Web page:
The inn wasn't far away, luckily. Rhazin stopped at a stand that sold sugar lilies, a candy made from cactus flowers and sugar, and bought one. Hopefully it was enough to get forgiveness from the girl. She had grown confident in the last few days, or just grew use to Rhazin, so she had an attitude. She cared and was still the same sweet girl, true, but she saw what she could get away with and took advantage of it. It was almost funny to Rhazin, who had done the same thing to his Orphanage Matron.
Reaching the room, Rhazin opened the door to find Valeria, along with several other little girl's, playing some sort of game with an elderly lady. They all looked at him when they came in. The elderly woman, unlike the rest of the girls, looked very angry.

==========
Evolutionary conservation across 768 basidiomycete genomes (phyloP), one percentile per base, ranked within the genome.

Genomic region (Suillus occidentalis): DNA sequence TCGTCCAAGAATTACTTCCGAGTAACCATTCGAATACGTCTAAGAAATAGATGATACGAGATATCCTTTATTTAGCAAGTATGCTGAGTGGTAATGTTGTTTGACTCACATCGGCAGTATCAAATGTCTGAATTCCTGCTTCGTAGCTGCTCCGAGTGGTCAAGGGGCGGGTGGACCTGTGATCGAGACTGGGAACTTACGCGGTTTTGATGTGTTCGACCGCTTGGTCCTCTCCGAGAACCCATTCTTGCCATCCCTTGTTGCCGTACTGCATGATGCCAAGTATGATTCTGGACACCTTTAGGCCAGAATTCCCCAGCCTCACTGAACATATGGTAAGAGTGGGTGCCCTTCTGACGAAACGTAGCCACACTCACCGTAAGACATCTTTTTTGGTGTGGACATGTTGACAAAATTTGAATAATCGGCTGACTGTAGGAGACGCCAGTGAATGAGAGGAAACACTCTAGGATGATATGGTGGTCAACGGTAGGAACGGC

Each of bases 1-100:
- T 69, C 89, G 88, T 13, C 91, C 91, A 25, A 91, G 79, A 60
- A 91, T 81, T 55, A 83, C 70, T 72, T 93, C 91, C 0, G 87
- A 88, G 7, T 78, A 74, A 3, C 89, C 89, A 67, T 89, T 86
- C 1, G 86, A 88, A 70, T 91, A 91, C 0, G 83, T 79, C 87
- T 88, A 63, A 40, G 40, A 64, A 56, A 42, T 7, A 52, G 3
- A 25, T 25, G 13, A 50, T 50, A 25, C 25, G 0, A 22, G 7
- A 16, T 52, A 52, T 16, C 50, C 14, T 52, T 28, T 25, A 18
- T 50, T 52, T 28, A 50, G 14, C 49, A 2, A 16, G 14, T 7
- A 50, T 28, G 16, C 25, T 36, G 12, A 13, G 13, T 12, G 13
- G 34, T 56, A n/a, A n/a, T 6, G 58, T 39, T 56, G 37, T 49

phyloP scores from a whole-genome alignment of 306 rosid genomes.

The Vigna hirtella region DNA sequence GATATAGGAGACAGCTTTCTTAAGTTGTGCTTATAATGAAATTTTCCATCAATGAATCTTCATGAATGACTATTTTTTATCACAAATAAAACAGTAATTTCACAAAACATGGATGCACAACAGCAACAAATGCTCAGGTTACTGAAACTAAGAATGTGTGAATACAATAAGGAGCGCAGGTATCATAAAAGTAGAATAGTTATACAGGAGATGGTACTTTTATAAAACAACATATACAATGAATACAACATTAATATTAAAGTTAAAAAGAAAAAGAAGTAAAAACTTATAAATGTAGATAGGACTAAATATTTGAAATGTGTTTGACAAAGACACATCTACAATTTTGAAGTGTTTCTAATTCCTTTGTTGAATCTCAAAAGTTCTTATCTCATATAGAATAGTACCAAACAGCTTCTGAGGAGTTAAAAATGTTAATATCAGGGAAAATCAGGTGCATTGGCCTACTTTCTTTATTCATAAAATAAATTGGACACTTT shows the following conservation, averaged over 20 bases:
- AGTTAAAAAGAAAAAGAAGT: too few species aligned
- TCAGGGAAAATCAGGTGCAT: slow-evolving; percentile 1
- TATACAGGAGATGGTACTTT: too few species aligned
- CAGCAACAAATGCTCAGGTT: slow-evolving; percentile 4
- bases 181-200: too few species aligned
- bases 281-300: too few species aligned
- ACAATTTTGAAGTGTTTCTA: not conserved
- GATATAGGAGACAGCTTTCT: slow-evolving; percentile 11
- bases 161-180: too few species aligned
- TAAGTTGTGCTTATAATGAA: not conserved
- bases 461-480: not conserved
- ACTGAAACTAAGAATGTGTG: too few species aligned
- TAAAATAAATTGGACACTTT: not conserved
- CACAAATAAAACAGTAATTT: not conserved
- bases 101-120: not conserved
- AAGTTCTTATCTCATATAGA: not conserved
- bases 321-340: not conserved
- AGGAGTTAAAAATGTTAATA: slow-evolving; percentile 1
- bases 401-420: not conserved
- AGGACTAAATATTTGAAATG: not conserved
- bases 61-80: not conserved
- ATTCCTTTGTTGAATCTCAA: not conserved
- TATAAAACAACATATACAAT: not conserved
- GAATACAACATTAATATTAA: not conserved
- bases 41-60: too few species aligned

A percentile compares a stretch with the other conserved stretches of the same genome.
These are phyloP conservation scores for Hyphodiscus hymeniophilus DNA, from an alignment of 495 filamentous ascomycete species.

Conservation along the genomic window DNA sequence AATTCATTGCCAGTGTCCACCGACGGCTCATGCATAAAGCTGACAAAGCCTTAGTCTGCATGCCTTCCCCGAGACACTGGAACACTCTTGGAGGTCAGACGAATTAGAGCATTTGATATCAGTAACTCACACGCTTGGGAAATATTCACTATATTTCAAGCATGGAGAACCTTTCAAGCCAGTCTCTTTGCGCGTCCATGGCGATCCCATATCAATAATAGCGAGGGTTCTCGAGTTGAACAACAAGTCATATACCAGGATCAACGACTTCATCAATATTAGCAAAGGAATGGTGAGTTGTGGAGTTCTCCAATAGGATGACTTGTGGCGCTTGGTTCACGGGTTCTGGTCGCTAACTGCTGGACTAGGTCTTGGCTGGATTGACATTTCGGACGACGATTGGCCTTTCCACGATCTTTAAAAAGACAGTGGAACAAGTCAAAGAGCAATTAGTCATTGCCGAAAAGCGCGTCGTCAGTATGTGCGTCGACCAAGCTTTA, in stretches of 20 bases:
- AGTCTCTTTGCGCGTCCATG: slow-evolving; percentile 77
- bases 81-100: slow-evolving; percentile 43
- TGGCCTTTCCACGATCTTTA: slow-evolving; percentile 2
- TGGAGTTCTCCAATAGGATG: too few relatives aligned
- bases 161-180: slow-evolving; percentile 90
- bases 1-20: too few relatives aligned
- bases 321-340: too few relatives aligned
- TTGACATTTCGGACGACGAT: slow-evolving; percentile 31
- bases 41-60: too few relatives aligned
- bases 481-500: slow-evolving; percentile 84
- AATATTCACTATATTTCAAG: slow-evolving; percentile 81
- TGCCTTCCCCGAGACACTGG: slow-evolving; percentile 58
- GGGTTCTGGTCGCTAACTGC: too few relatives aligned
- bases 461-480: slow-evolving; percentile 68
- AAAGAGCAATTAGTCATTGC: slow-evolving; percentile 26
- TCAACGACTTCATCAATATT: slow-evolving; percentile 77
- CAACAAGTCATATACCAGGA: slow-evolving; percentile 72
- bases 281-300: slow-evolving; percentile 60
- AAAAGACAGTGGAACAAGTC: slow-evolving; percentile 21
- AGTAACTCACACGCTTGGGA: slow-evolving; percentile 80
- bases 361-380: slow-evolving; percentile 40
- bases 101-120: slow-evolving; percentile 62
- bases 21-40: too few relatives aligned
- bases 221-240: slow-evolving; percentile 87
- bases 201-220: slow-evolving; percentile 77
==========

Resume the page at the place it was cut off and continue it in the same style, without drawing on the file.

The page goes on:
“Well, he's back,” the old woman said accusingly, “and he looks like he had a good night.”
Rhazin was confused and concerned, but more ashamed than anything else. “I... I'm sorry...”
“Sorry, he says,” the old lady continued, “Girls, what do you think we should do with this neglectful brother of our friend Valeria?” All the girls started yelling out things, some seeming pricey. Valeria, though, just looked at Rhazin. In her eyes, he saw pain.
Rhazin's heart dropped. He had messed up.
“That's a good idea, Cynthea,” the old woman said to a white haired girl, “Don't you think Valeria?”
She looked to the old woman and nodded ferociously. “Yes!”
“Alright then, Rhazin,” the woman said, smiling wickedly, “You have to play hide and find with these girls.” Rhazin started to protest, but stopped.
Around the woman was a snake made of water, a small flame floating in the air, and a floating rock. To be able to use multiple mystics at one time was a sign of great power. This woman was threatening him.